Today’s specious anti-Mike Piazza-for-the-Hall-Fame argument


Bill Madden of the Daily News took part in a Hall of Fame roundtable with two of his fellow Daily News scribes. Here is how he dismisses Mike Piazza, the best hitting catcher of all time:

But even though he never tested positive, Piazza has not been able to escape the suspicion of steroids. Some people have suggested the presence of acne on his back − and then the absence of it after baseball started testing − as sufficient proof. I don’t know from acne. But what is evident is that, beginning in 2003 when baseball had its experimental testing, is when Piazza’s career began bottoming out and he started getting injuries.

He has a point. In his age 34 season his performance absolutely plummeted, dropping down 50 points in batting average, another 50 points in OBP and about 100 points in slugging. What’s more, he couldn’t be counted on as a regular catcher anymore, and they began what, ultimately, was a failed experiment to turn him into a corner infielder. It was just a train wreck.

Oh, wait. I’m sorry. What I just described was what happened to Johnny Bench in his age 34 season. Piazza didn’t dip nearly as badly when he turned 34 and he had at least three or four more productive seasons. Bench was busted and done and retired a year later when he was 35.

But please, Mr. Madden. Tell us more about all the Hall of Fame catchers who remained elite in their mid-to-late 30s.

Obviously what’s going on here is Madden knocking Piazza because he strongly believes he used PEDs. Except he doesn’t feel comfortable saying so, so he invents some statistical oddity that isn’t there in order to justify it. Never mind that Madden and his friends just as often look to mid-30s improvements as evidence of PED use, even after 2003. If you’re Roger Clemens and you get better in your 30s, it’s because you took drugs. If you’re Mike Piazza and you got worse in your 30s, it’s because you took drugs.

Just be honest, guys. Say you think Piazza was a ‘roider. Don’t pussyfoot around and make up garbage about their stats. Just say: “I’ve never had enough evidence to print it, but I think he juiced.” Sure, I’d still criticize you for that, but at least it would be based on our fundamental differences and not your inability to be honest about what you believe. To thine own self be true, dudes.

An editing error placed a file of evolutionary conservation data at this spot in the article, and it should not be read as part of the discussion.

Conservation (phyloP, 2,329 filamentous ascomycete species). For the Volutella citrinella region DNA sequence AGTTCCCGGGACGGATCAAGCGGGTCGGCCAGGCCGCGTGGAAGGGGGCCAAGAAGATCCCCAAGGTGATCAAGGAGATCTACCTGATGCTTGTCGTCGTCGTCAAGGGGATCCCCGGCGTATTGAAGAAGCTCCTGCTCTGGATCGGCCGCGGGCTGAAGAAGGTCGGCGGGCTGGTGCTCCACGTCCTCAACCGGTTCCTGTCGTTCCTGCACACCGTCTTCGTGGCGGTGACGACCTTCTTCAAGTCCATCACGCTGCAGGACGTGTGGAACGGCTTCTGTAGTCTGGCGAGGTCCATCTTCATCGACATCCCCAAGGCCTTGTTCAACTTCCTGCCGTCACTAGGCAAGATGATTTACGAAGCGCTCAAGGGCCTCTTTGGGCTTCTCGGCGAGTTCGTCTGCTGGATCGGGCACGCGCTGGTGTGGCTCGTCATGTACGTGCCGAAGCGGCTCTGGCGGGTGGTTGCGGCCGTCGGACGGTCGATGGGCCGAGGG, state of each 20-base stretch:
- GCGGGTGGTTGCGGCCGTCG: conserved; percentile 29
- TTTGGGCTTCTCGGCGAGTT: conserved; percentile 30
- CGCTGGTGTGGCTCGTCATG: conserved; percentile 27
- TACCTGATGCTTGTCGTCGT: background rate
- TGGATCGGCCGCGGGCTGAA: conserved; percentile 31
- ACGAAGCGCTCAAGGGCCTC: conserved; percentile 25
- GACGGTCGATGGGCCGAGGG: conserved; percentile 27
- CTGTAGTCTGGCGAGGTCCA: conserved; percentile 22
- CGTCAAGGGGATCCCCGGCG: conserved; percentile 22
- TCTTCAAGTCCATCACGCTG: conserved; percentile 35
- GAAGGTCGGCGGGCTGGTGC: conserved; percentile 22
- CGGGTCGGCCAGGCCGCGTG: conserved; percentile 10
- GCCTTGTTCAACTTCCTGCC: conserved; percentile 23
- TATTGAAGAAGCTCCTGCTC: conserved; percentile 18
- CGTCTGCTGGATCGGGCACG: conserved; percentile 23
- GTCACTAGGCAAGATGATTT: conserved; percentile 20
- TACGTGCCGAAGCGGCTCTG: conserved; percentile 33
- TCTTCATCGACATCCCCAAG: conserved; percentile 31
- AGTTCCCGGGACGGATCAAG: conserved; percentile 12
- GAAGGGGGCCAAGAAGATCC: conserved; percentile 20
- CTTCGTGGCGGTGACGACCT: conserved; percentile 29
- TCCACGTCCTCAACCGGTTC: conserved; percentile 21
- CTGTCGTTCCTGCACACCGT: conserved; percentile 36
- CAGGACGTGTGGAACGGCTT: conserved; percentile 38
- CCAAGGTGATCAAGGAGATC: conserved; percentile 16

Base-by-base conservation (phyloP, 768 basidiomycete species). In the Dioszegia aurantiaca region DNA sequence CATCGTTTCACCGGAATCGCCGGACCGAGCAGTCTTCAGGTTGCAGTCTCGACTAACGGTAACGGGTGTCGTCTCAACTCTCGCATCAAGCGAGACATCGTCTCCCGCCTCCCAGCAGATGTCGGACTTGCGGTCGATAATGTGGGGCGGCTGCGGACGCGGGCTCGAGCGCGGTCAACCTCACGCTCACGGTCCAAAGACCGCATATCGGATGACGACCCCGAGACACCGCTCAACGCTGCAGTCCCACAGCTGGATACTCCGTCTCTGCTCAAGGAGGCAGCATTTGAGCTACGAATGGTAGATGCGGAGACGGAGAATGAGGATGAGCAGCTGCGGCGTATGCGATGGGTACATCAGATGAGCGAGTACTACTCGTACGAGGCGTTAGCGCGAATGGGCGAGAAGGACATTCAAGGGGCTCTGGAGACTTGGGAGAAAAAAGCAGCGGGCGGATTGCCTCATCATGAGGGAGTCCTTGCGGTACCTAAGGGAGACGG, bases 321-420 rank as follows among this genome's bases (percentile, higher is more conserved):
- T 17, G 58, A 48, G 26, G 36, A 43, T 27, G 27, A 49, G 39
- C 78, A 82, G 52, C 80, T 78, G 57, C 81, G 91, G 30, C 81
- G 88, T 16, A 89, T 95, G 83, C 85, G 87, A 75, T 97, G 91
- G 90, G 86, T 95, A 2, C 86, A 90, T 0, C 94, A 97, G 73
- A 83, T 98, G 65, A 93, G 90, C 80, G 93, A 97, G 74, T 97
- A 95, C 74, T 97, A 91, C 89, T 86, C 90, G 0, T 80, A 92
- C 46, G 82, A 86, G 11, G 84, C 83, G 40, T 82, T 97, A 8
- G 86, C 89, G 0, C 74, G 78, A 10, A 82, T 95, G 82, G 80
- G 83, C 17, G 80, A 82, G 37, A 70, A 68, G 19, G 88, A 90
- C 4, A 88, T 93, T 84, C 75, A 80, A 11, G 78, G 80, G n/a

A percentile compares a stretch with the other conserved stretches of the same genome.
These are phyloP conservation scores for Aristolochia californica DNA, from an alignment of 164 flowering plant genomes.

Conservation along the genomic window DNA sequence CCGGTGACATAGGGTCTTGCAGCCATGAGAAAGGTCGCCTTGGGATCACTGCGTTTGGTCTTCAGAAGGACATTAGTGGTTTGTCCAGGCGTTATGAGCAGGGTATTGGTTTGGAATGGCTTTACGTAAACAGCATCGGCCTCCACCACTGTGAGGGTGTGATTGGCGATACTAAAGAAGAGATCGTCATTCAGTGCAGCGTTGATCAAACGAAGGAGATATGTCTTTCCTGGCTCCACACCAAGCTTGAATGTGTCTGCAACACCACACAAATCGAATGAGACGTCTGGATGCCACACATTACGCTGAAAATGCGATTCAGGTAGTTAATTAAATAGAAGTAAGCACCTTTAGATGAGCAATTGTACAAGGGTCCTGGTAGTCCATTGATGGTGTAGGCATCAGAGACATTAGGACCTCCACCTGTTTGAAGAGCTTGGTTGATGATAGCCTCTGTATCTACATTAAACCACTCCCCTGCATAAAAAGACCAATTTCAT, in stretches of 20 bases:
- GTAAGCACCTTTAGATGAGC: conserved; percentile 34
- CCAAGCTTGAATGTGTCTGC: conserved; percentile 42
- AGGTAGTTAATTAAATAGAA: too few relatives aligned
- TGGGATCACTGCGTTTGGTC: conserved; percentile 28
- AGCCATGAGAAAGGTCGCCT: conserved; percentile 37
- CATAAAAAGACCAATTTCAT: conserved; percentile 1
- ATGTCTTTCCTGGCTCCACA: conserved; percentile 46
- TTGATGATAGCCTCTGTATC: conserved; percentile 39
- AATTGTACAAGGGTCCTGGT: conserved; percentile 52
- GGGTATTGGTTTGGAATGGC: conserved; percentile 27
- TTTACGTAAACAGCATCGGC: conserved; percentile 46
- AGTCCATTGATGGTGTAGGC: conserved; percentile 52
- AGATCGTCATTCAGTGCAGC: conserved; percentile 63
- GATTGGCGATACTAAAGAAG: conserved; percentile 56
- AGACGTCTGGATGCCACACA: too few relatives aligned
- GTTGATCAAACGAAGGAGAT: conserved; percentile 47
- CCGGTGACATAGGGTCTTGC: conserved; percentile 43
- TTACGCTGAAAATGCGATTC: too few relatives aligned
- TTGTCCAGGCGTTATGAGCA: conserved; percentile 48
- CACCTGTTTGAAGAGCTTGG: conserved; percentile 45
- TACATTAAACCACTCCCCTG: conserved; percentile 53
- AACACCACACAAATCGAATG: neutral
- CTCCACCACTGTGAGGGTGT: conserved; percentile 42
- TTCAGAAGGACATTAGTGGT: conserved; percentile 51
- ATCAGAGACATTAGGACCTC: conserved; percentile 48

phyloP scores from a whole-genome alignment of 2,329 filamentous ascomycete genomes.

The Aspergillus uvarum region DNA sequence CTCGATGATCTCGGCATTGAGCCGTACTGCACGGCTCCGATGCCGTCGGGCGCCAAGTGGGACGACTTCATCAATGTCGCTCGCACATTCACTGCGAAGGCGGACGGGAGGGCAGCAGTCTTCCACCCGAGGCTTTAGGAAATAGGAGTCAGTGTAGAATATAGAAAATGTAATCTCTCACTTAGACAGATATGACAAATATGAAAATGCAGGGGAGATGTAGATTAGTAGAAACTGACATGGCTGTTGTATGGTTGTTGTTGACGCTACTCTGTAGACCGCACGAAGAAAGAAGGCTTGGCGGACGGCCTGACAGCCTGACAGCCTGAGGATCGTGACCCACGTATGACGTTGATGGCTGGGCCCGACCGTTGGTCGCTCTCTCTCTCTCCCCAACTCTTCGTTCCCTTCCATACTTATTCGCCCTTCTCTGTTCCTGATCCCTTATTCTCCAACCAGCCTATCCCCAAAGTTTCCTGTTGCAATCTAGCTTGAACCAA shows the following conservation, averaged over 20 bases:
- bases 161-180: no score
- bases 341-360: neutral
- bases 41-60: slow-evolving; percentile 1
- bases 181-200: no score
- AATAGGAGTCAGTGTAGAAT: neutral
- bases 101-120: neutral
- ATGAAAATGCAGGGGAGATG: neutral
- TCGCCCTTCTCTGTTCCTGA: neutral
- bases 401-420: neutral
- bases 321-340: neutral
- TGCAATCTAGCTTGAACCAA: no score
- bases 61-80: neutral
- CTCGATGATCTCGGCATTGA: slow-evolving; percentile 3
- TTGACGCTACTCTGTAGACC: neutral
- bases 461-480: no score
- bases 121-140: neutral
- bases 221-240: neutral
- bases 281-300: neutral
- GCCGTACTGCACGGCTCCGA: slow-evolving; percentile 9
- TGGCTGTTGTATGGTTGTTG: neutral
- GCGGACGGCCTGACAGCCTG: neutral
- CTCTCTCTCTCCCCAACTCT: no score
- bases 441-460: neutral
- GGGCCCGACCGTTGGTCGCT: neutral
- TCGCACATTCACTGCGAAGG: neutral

But mostly be true to the hundreds of players this kind of talk smears. Mike Piazza, ultimately, is not hurt by any of this. He’s rich, famous, presumably happy and will probably make the Hall of Fame one day.

But by creating bogus statistical arguments like this, a lot of players who aren’t in Piazza’s shoes end up getting smeared, simply because their career may look “odd” to someone. With “odd” being defined just as poorly as Madden’s take on Piazza’s career is defined above. Which is to say, everyone can be so smeared if one looks hard enough and thinks lazily or sinisterly enough. You want to go after a guy? I’m sure you can find SOMETHING or, more to the point, you can characterize something as PED-fueled.

I have no idea if Mike Piazza took PEDs. Indeed, simply being aware of baseball history from the 1990s and 2000s means that, by definition, one should not be shocked to learn that any player took them. Skinny guys AND muscular guys took PEDs. Home run hitters AND punch-and-judy hitters. Junkballers AND fireballers. Phenoms AND late-bloomers. Good players and bad.

If you think Mike Piazza did too, fine. Say so. But quit creating specious arguments to make the case your reporting can’t or won’t make for you.

MLB homer leader Pete Alonso to IL with bone bruise, sprain in wrist

pete alonso
Dale Zanine/USA TODAY Sports

PITTSBURGH — The New York Mets will have to dig out of an early-season hole without star first baseman Pete Alonso.

The leading home run hitter in the majors will miss three-to-four weeks with a bone bruise and a sprain in his left wrist.

The Mets placed Alonso on the 10-day injured list Friday, retroactive to June 8. Alonso was hit in the wrist by a 96 mph fastball from Charlie Morton in the first inning of a 7-5 loss to Atlanta on Wednesday.

Alonso traveled to New York for testing on Thursday. X-rays revealed no broken bones, but the Mets will be missing one of the premier power hitters in the game as they try to work their way back into contention in the NL East.

“We got better news than it could have been,” New York manager Buck Showalter said. “So we take that as a positive. It could have been worse.”

New York had lost six straight heading into a three-game series at Pittsburgh that began Friday. Mark Canha started at first for the Mets in the opener. Mark Vientos could also be an option, though Showalter said the coaching staff may have to use its “imagination” in thinking of ways to get by without Alonso.

“I’m not going to say someone has to step up and all that stuff,” Showalter said. “You’ve just got to be who you are.”

Even with Alonso in the lineup, the Mets have struggled to score consistently. New York is 16th in the majors in runs scored.

The team also said Friday that reliever Edwin Uceta had surgery to repair a torn meniscus in his left knee. Uceta initially went on the IL in April with what the team called a sprained left ankle. He is expected to be out for at least an additional eight weeks.

New York recalled infielder Luis Guillorme and left-handed reliever Zach Muckenhirn from Triple-A Syracuse. The Mets sent catcher Tomás Nido to Triple-A and designated reliever Stephen Nogosek for assignment.

Nogosek is 0-1 with a 5.63 ERA in 13 games this season.